Since the 1890s, the heterotrophic plate count (HPC) method or Standard Plate Count, developed by Robert Koch, is used to determine the microbiological quality of drinking water. However, it severely underestimates the actual microbial cell number, as only 0.01 to 1 % of the cells are able to grow and form a colony which then is counted in the test. Colony formation on culture media has to take place, so the test results are only available three to ten days later.
Researchers at Eewag, Switzerland, have developed a flow cytometry-based method which provides a realistic quantification of microbial presence in a water sample. Cells are stained with a fluorescing, nucleic acid-binding dye. The method distinguishes between small, fainter-staining or low nucleic acid content cells (LNA) and large, brighter-staining or high nucleic acid content cells (HNA). The LNA/HNA ratio can be used as a basic microbiological fingerprint of drinking water. The number of microbial cells in a water sample is available in less than 15 minutes.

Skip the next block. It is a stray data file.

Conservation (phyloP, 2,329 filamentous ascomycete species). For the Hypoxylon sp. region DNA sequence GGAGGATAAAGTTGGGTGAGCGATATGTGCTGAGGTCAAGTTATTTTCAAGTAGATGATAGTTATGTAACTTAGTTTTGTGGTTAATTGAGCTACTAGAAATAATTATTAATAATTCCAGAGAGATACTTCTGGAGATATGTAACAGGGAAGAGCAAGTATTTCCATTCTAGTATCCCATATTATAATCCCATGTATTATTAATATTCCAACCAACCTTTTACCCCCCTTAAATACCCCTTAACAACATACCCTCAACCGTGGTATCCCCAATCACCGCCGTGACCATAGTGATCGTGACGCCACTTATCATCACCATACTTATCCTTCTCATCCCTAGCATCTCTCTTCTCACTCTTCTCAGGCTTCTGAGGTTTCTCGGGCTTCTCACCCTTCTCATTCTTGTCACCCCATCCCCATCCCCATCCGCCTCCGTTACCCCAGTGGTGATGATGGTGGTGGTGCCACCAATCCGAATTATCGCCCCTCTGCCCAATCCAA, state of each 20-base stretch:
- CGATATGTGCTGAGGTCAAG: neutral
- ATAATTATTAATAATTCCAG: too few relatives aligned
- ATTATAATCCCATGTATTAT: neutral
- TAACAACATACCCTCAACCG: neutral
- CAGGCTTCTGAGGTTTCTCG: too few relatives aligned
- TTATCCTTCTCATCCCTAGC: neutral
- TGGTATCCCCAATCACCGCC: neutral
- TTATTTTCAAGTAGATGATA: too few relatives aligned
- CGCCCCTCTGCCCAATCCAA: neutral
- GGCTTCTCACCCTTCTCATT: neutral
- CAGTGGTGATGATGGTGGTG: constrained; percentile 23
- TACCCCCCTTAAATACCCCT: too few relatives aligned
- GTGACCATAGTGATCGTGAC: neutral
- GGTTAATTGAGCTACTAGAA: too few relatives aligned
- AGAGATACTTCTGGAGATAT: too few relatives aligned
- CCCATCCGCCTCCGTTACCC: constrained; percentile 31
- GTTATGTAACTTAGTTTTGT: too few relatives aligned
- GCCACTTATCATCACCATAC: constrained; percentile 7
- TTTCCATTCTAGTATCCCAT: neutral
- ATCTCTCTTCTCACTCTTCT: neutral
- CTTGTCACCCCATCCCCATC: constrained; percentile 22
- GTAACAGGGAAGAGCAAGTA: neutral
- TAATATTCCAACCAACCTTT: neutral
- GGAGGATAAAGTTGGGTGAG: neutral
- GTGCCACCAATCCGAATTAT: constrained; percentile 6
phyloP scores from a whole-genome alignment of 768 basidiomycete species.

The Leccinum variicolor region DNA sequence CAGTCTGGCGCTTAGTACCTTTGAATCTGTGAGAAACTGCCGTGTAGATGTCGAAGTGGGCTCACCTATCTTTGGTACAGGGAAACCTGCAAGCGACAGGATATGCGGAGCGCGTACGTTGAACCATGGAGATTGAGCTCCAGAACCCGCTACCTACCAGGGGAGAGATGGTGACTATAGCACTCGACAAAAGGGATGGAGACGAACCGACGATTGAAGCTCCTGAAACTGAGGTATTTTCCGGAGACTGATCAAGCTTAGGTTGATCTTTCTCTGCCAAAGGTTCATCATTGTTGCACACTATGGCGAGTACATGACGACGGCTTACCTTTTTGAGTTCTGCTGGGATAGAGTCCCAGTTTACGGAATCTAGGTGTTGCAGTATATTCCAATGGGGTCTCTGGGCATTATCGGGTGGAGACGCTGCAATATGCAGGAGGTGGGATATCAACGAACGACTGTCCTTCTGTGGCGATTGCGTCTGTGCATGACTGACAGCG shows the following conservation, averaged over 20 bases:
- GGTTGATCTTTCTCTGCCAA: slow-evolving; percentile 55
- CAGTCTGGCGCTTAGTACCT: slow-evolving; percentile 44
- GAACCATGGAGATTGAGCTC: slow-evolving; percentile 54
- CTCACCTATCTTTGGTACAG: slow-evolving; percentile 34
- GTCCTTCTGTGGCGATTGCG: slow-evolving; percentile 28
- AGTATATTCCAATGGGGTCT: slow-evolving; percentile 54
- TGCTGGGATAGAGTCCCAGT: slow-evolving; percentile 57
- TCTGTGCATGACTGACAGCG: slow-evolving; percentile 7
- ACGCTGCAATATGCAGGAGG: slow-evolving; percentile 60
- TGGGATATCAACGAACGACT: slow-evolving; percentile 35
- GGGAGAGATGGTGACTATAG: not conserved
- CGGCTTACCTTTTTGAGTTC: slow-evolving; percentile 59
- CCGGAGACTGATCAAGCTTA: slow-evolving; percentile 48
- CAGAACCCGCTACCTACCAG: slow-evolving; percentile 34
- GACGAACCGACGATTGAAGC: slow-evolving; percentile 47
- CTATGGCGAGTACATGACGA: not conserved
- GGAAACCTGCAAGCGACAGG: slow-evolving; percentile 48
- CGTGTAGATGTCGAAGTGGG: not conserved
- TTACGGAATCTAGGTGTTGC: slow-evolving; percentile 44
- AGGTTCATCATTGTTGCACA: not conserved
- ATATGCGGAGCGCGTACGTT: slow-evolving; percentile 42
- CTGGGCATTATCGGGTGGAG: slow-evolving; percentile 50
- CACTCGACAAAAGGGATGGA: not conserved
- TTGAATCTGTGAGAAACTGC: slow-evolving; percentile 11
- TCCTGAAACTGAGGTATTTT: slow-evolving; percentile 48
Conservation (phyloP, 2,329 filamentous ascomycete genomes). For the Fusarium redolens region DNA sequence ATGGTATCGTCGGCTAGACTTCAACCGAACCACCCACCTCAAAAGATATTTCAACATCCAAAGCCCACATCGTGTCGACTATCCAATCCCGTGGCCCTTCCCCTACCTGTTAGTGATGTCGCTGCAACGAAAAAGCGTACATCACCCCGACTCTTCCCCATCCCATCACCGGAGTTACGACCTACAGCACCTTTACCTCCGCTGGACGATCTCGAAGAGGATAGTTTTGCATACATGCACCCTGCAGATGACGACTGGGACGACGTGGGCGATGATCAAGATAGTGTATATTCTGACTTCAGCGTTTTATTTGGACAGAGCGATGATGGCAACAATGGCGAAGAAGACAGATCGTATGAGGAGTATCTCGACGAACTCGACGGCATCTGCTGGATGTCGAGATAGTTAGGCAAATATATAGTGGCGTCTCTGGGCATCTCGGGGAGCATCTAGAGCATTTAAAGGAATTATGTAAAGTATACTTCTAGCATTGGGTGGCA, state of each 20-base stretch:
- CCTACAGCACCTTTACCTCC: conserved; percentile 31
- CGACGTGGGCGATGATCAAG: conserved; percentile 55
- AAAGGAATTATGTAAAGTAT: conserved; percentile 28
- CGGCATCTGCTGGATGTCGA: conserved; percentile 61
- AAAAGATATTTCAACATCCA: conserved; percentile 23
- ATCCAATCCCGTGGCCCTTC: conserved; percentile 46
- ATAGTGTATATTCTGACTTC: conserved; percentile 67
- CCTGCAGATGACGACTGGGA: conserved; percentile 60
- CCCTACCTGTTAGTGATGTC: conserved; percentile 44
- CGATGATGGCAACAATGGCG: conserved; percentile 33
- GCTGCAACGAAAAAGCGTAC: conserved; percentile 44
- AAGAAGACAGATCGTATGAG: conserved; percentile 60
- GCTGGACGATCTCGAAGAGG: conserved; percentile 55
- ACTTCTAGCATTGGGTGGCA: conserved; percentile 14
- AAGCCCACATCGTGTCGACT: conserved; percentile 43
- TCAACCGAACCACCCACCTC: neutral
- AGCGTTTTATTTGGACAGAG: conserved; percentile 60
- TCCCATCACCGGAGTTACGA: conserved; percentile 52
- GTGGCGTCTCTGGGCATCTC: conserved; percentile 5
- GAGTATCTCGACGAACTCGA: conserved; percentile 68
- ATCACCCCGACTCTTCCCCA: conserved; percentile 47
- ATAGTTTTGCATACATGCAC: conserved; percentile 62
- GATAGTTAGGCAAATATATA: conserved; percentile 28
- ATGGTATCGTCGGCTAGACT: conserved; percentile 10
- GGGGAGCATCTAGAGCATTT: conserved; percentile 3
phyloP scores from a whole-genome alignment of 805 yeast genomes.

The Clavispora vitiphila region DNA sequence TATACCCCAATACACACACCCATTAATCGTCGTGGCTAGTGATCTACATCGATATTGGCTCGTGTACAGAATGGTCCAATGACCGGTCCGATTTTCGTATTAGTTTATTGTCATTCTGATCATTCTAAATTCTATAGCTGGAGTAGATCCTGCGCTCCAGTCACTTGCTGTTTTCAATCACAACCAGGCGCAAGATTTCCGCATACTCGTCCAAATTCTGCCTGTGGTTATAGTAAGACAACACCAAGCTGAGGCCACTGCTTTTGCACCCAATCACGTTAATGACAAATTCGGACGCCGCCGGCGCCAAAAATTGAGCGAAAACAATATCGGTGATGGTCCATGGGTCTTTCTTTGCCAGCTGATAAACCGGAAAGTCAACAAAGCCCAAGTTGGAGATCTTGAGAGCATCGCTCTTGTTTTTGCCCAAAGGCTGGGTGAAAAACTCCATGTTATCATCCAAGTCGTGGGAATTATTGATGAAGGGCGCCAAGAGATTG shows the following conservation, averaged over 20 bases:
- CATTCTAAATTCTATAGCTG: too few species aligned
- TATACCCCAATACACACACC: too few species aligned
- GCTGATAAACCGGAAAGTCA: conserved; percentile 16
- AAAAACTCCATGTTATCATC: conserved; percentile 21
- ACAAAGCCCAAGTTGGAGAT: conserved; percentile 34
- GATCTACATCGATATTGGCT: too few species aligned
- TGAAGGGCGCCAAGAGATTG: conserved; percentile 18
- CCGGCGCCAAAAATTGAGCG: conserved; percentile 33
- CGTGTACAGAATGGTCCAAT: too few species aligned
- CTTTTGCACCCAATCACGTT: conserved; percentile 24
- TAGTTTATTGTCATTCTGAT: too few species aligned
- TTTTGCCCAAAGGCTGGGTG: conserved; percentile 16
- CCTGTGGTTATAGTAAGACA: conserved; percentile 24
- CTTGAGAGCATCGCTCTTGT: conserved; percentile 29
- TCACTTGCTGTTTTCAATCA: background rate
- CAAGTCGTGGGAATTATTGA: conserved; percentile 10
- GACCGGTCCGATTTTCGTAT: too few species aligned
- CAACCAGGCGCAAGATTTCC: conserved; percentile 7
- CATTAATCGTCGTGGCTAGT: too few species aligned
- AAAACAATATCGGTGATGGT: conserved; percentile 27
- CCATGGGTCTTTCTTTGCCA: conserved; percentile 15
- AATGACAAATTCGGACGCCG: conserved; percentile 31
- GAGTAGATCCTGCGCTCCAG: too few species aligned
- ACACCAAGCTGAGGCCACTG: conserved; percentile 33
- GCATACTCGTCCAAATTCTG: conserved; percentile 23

After standardization and validation the method was included as an official method in the Swiss Food Book (SLMB) by the Federal Office of Public Health.
- www.bag.admin.ch/themen/lebensmittel/04857/13578/index.html?lang=de (in German)
- Switzerland accepts new drinking water quality sampling method,
Thomas Egli, Frederik Hammes, Stefan Kötzsch,
Water21 2013, June, 45.